SpaceX/Starlink

All right. I’ll wait for a bit though. The site says that there could be intermittent outages which won’t work for me (working from home). The say they are to be operational by Summer.

How’s that old curse go? “May you be forced to log into a government remote desktop via a corporate VPN over HughesNet.” Something like that.

Just. Take. My. Money.

(Not an issue in and around DC, but I have some rural haunts as well.)

It’ll be interesting to see the public data on the reliability. SpaceX may simply be downplaying things–people do have very high standards for internet reliability. Or, maybe it does legitimately have frequent outages. A few minutes a week, say, isn’t going to be a huge impact on most home users, but people will complain if that’s not expected.

I’m sure the early adopters are more technically inclined than average and we’ll probably see some nice charts of speed/latency/uptime once they get it set up.

In any case, whatever problems they have now should be solved in less than a year. They have >800 satellites up there now and will nearly hit 1000 by the end of the year. They’re moving at a very rapid pace.

Gwynne Shotwell (president of SpaceX) recently spoke at a panel discussion and talked about Starlink (also, CNBC article here). There were a few goodies in the talk:

I don’t think we’re going to do tiered pricing to consumers. We’re going to try to keep it as simple as possible and transparent as possible, so right now there are no plans to tier for consumers

Makes sense to me. For now, the ground terminals are pretty expensive and SpaceX is subsidizing them. It wouldn’t make sense to have, say, a $50 tier right now.

Shotwell said SpaceX has “made great progress on reducing the cost” of the Starlink user terminal, which originally were about $3,000 each. She said the terminals now cost less than $1,500, and SpaceX “just rolled out a new version that saved about $200 off the cost.” … While SpaceX is not charging customers for the full price of the terminals so far, Shotwell said the company expects the cost to come down to “the few hundred dollar range within the next year or two.”

$3000 down to $1500 is a pretty good reduction, but obviously still costly. Given that the consumer currently pays $500, there’s a 10-month payback time at the moment.

The terminals are fairly remarkable–they’re a single, giant (~18") circuit board, with hundreds of chips on it. They’ll have their work cut out for them to lower the costs to a few hundred. I’d say it largely depends on them further integrating and cost-lowering the semiconductors. Circuit boards and the rest of the terminal looks to be pretty cheap, but they need either fewer components or cheaper components if they’re even going to break $1000.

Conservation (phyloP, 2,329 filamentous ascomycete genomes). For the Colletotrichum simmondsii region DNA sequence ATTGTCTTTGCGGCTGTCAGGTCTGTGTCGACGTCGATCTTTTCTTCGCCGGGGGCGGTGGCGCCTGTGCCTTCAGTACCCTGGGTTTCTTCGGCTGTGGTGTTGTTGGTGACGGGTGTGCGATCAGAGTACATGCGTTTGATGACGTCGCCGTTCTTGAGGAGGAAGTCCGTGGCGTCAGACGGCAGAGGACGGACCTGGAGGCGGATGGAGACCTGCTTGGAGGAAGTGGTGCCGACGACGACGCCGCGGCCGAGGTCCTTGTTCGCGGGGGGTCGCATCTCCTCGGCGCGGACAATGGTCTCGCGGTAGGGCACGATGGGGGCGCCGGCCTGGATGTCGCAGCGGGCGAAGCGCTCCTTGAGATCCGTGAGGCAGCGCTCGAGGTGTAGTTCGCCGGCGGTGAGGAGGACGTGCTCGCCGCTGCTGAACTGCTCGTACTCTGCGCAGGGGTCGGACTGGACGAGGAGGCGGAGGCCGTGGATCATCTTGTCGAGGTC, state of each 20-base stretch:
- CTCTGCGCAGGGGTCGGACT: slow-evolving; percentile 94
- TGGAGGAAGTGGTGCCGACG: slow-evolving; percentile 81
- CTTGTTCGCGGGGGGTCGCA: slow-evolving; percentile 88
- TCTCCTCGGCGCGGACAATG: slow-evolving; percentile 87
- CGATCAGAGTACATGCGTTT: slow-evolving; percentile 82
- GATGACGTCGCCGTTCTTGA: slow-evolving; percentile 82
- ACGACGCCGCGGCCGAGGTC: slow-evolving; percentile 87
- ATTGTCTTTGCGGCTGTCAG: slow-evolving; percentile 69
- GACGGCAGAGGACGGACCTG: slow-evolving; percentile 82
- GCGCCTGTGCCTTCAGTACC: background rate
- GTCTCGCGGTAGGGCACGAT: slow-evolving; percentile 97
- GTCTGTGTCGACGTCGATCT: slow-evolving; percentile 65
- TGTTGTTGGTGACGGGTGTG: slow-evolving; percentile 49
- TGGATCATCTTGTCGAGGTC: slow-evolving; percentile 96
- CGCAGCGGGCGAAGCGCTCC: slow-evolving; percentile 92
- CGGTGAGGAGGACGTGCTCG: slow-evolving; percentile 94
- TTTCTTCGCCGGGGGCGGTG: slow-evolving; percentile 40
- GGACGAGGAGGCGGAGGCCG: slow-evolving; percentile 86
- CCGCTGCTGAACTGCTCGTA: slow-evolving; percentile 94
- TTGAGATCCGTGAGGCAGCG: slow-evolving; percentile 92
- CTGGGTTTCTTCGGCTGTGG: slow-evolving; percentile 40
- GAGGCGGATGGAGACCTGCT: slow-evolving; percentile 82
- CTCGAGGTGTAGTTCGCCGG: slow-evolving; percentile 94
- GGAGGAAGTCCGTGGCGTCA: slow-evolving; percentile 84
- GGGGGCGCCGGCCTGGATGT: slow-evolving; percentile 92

Musk’s company plans to expand Starlink beyond homes, asking the Federal Communications Commission to widen its connectivity authorization to “moving vehicles,” so the service could be used with everything from aircraft to ships to large trucks.

People have definitely been waiting for this. In particular, RVers will love a mobile service.

I’m thinking of moving to a rural area that has very crappy internet at the moment. There are a couple of options, but the main one (Shaw) will only give you 5Mb/s download speed, and that is a joke - the actual speed ranges between 0.4 - 1 Mb/s at the most. And drops completely on a regular basis.

A few folks there have been trying out starlink with some good success. Great speeds, and only a few times when satellites drop; still not good for longer zoom calls, but more satellites should fix this.

So, too, will the growing community of globe trotting livestreamers.

Normally satellite links for TV are the preserve of large news organisations that can afford electronic news gathering equipment for their intrepid foreign correspondents. I wonder if this will be good enough to replace all that?

There are likely to be an awful lot of ‘use cases’ that will emerge that were completely unexpected.

The rise of social media as a result of the development of smart phones took the telecoms world by surprise. I can see this revolutionising communications in countries where the telecoms infrastructure barely exists. That is a huge, untapped market and it maybe out of the reach of governments to control.

For the individual RV owner in the US dealing with unreliable 4G services…to whole towns or villages in remote parts of the world being able to use it as a shared backhaul to the rest of the world for their $5 phones? There are a couple of billion people who remain unconnected to the world whose lives would be changed by sharing a small part of one link.

It is infrastructure. Making it work at scale is the challenge at the moment. A lot of companies have tried and failed.

How it will be used and the opportunities that emerge that ride on the back of it, that is quite another subject.